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There are a few important definitions in the OpenID Connect Core specification that refer to a human participant, and at first glance it would seem that OpenID Connect only applies in cases where there is a human participant, but this is not true in practice. Are these terms incorrectly defined in terms of human participation, and should they have been defined more generally to encompass usage where there is no human participation?

Here are the definitions, with other defined terms also in bold (those definitions are listed below as well):

  • End-User: Human participant
  • OpenID Provider: OAuth 2.0 Authorization Server that is capable of Authenticating the End-User and providing Claims to a Relying Party about the Authentication event and the End-User
  • Relying Party: OAuth 2.0 Client application requiring End-User Authentication and Claims from an OpenID Provider

Despite the existence of the above human-centric term definitions, there are many other relevant definitions in the specification that either explicitly state or imply that a human participant is unnecessary. Given these additional definitions (see below), it is clear that the use of OAuth 2/OpenID Connect in a context without human interaction is reasonable -- and in fact it is widely supported. Here are those definitions:

  • Entity: Something that has a separate and distinct existence and that can be identified in a context. An End-User is one example of an Entity (implying there are other examples that are not human participants).
  • ID Token: JSON Web Token (JWT) that contains Claims about the Authentication event. It MAY contain other Claims.
  • Authentication: Process used to achieve sufficient confidence in the binding between the Entity and the presented Identity.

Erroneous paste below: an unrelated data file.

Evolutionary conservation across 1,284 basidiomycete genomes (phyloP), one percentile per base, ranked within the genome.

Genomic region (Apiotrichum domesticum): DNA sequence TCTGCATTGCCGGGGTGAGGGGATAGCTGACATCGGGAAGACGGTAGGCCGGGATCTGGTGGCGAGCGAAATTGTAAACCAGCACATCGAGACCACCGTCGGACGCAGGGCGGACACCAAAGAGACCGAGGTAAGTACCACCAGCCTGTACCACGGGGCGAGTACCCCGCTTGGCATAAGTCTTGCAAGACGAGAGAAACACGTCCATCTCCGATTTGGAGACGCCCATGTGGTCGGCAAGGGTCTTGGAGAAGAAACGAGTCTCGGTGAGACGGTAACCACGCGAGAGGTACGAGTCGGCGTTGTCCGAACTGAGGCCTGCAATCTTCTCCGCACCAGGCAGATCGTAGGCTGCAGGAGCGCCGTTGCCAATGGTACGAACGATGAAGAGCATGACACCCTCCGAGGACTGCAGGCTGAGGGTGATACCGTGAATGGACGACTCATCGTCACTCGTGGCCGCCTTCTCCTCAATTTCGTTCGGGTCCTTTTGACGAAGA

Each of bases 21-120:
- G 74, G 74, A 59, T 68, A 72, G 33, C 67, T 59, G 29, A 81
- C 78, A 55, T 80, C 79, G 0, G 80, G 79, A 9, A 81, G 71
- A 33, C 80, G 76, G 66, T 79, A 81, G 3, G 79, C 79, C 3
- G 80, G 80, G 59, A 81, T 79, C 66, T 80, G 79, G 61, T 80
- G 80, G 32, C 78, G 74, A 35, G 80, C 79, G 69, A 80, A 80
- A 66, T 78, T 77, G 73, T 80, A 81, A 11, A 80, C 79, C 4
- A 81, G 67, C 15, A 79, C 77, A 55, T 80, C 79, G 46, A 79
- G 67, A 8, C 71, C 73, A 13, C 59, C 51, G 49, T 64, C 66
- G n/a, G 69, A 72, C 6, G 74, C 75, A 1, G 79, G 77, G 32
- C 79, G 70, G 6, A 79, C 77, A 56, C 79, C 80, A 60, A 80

• Identity: Set of attributes related to an Entity.
  • Claim: Piece of information asserted about an Entity.

The OpenID Connect Core specification uses several terms defined by the OAuth 2 specification that support the notion of interaction without human involvement:

  • Resource Owner: Entity capable of granting access to a protected resource. When the Resource Owner is a person it is referred to as an End-User (implying there are other examples that are not people).
  • Resource Server: Server hosting protected resources, capable of accepting and responding to protected resource requests using Access Tokens.
  • Client: Application making protected resource requests on behalf of the Resource Owner and with its authorization.
  • Authorization Server: Server issuing Access Tokens to the Client after successfully authenticating the Resource Owner and obtaining authorization
  • Access Token: Credentials used to access protected resources; it is a string representing an authorization issued to the Client.

Given all of this, I can't help but think that the definitions of OpenID Provider and Relying Party should have referred to Entity instead of End-User. Am I correct?

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No, the definitions are correct.

Keep in mind that a relying party does not authenticate but gets authorised through the process where the end user first authenticated and then supplied an authorisation (in the form of a token) to the relying party.

More clarification on your final comment:

  • The OpenID provider does not Authenticate any Entity, it is specifically an Authorisation Server capable of Authenticating a human END USER.
  • The Relying Party is an application, either running on a server or on a user's device. A human User needs to have Authenticated prior to a token being provided to the Relying party, hence the work End User in the definition.
  • What about the case where a confidential Client authenticates to the Authorization Server via the OAuth 2 Client Credentials grant type by providing its client_id and client_secret? At least with WSO2 Identity Server such a client will receive both an Access Token and an ID Token even though the flow is a pure OAuth 2 flow rather than one of the three that OpenID Connect defines. There is indirect human involvement here -- someone has to define what the confidential client can do and arrange for that information to make it into the JWTs -- but no direct human involvement. – rndgstn Mar 5 '18 at 14:21
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OpenID Provider is a server.

Relying Party is an application.

Sure, servers and applications don't appear on their own. Humans develop applications, humans deploy and configure them, humans define security policies. But we don't consider how it was configured. We consider how it acts.

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